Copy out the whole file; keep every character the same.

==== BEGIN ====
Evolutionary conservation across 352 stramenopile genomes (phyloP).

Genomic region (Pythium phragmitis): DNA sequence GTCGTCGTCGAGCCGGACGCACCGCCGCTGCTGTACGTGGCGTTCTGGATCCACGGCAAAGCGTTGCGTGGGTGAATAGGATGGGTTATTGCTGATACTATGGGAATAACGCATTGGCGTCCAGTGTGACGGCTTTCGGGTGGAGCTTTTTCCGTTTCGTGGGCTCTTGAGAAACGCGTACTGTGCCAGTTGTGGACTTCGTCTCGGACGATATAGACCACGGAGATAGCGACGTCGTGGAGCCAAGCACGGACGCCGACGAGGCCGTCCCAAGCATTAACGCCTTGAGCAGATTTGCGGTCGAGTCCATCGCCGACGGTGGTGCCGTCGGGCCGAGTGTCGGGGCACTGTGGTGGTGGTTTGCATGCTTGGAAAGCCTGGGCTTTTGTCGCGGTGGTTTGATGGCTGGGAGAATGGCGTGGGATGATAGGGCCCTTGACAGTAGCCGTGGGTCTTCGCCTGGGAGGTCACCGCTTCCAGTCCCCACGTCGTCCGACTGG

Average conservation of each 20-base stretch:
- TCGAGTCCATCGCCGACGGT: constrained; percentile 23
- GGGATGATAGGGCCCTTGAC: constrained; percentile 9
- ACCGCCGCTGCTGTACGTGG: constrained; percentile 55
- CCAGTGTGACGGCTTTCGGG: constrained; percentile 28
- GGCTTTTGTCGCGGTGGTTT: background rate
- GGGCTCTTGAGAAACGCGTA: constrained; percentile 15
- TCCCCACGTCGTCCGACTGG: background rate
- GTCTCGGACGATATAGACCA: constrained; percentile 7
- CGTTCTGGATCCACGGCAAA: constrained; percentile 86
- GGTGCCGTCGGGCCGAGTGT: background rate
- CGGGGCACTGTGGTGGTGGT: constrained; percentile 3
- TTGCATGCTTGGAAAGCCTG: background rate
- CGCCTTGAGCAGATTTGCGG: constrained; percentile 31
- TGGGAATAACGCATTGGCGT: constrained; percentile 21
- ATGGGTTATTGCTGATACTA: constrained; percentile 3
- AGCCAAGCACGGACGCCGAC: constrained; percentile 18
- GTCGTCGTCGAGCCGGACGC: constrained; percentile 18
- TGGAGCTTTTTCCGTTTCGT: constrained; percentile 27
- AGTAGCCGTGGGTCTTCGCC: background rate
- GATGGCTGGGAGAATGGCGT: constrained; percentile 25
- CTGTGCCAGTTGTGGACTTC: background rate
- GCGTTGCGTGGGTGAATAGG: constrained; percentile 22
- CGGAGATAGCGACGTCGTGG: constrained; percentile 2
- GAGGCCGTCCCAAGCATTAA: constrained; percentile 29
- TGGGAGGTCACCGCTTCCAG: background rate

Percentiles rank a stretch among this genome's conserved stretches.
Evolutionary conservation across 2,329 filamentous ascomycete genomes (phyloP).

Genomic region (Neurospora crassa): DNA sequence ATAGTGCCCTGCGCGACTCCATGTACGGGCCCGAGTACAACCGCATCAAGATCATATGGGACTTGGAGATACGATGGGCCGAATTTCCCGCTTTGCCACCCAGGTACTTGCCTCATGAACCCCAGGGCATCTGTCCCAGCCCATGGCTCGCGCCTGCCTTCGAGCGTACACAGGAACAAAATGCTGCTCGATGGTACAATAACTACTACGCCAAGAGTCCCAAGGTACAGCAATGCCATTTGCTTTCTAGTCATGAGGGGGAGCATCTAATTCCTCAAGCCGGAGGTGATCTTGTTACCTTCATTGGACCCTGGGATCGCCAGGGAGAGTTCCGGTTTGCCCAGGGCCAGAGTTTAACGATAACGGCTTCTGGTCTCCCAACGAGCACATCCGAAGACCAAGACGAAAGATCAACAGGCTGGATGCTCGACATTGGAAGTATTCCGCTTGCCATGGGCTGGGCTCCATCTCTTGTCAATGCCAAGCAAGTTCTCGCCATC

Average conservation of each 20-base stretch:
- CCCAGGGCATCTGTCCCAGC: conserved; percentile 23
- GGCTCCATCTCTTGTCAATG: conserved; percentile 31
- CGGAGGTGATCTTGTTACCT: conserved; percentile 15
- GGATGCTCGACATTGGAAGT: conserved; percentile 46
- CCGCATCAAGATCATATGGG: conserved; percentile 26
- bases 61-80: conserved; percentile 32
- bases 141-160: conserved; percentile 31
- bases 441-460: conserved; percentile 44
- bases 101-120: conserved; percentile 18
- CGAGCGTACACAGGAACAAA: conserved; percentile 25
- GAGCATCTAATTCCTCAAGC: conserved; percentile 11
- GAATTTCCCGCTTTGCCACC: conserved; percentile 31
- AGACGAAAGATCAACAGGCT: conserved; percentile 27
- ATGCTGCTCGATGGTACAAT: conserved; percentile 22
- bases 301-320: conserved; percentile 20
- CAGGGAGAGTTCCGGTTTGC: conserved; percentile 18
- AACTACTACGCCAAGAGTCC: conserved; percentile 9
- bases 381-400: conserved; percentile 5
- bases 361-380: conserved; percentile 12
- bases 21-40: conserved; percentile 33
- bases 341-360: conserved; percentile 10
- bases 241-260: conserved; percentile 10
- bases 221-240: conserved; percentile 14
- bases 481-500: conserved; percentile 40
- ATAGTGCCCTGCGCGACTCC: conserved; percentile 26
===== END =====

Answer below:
Evolutionary conservation across 352 stramenopile genomes (phyloP).

Genomic region (Pythium phragmitis): DNA sequence GTCGTCGTCGAGCCGGACGCACCGCCGCTGCTGTACGTGGCGTTCTGGATCCACGGCAAAGCGTTGCGTGGGTGAATAGGATGGGTTATTGCTGATACTATGGGAATAACGCATTGGCGTCCAGTGTGACGGCTTTCGGGTGGAGCTTTTTCCGTTTCGTGGGCTCTTGAGAAACGCGTACTGTGCCAGTTGTGGACTTCGTCTCGGACGATATAGACCACGGAGATAGCGACGTCGTGGAGCCAAGCACGGACGCCGACGAGGCCGTCCCAAGCATTAACGCCTTGAGCAGATTTGCGGTCGAGTCCATCGCCGACGGTGGTGCCGTCGGGCCGAGTGTCGGGGCACTGTGGTGGTGGTTTGCATGCTTGGAAAGCCTGGGCTTTTGTCGCGGTGGTTTGATGGCTGGGAGAATGGCGTGGGATGATAGGGCCCTTGACAGTAGCCGTGGGTCTTCGCCTGGGAGGTCACCGCTTCCAGTCCCCACGTCGTCCGACTGG

Average conservation of each 20-base stretch:
- TCGAGTCCATCGCCGACGGT: constrained; percentile 23
- GGGATGATAGGGCCCTTGAC: constrained; percentile 9
- ACCGCCGCTGCTGTACGTGG: constrained; percentile 55
- CCAGTGTGACGGCTTTCGGG: constrained; percentile 28
- GGCTTTTGTCGCGGTGGTTT: background rate
- GGGCTCTTGAGAAACGCGTA: constrained; percentile 15
- TCCCCACGTCGTCCGACTGG: background rate
- GTCTCGGACGATATAGACCA: constrained; percentile 7
- CGTTCTGGATCCACGGCAAA: constrained; percentile 86
- GGTGCCGTCGGGCCGAGTGT: background rate
- CGGGGCACTGTGGTGGTGGT: constrained; percentile 3
- TTGCATGCTTGGAAAGCCTG: background rate
- CGCCTTGAGCAGATTTGCGG: constrained; percentile 31
- TGGGAATAACGCATTGGCGT: constrained; percentile 21
- ATGGGTTATTGCTGATACTA: constrained; percentile 3
- AGCCAAGCACGGACGCCGAC: constrained; percentile 18
- GTCGTCGTCGAGCCGGACGC: constrained; percentile 18
- TGGAGCTTTTTCCGTTTCGT: constrained; percentile 27
- AGTAGCCGTGGGTCTTCGCC: background rate
- GATGGCTGGGAGAATGGCGT: constrained; percentile 25
- CTGTGCCAGTTGTGGACTTC: background rate
- GCGTTGCGTGGGTGAATAGG: constrained; percentile 22
- CGGAGATAGCGACGTCGTGG: constrained; percentile 2
- GAGGCCGTCCCAAGCATTAA: constrained; percentile 29
- TGGGAGGTCACCGCTTCCAG: background rate

Percentiles rank a stretch among this genome's conserved stretches.
Evolutionary conservation across 2,329 filamentous ascomycete genomes (phyloP).

Genomic region (Neurospora crassa): DNA sequence ATAGTGCCCTGCGCGACTCCATGTACGGGCCCGAGTACAACCGCATCAAGATCATATGGGACTTGGAGATACGATGGGCCGAATTTCCCGCTTTGCCACCCAGGTACTTGCCTCATGAACCCCAGGGCATCTGTCCCAGCCCATGGCTCGCGCCTGCCTTCGAGCGTACACAGGAACAAAATGCTGCTCGATGGTACAATAACTACTACGCCAAGAGTCCCAAGGTACAGCAATGCCATTTGCTTTCTAGTCATGAGGGGGAGCATCTAATTCCTCAAGCCGGAGGTGATCTTGTTACCTTCATTGGACCCTGGGATCGCCAGGGAGAGTTCCGGTTTGCCCAGGGCCAGAGTTTAACGATAACGGCTTCTGGTCTCCCAACGAGCACATCCGAAGACCAAGACGAAAGATCAACAGGCTGGATGCTCGACATTGGAAGTATTCCGCTTGCCATGGGCTGGGCTCCATCTCTTGTCAATGCCAAGCAAGTTCTCGCCATC

Average conservation of each 20-base stretch:
- CCCAGGGCATCTGTCCCAGC: conserved; percentile 23
- GGCTCCATCTCTTGTCAATG: conserved; percentile 31
- CGGAGGTGATCTTGTTACCT: conserved; percentile 15
- GGATGCTCGACATTGGAAGT: conserved; percentile 46
- CCGCATCAAGATCATATGGG: conserved; percentile 26
- bases 61-80: conserved; percentile 32
- bases 141-160: conserved; percentile 31
- bases 441-460: conserved; percentile 44
- bases 101-120: conserved; percentile 18
- CGAGCGTACACAGGAACAAA: conserved; percentile 25
- GAGCATCTAATTCCTCAAGC: conserved; percentile 11
- GAATTTCCCGCTTTGCCACC: conserved; percentile 31
- AGACGAAAGATCAACAGGCT: conserved; percentile 27
- ATGCTGCTCGATGGTACAAT: conserved; percentile 22
- bases 301-320: conserved; percentile 20
- CAGGGAGAGTTCCGGTTTGC: conserved; percentile 18
- AACTACTACGCCAAGAGTCC: conserved; percentile 9
- bases 381-400: conserved; percentile 5
- bases 361-380: conserved; percentile 12
- bases 21-40: conserved; percentile 33
- bases 341-360: conserved; percentile 10
- bases 241-260: conserved; percentile 10
- bases 221-240: conserved; percentile 14
- bases 481-500: conserved; percentile 40
- ATAGTGCCCTGCGCGACTCC: conserved; percentile 26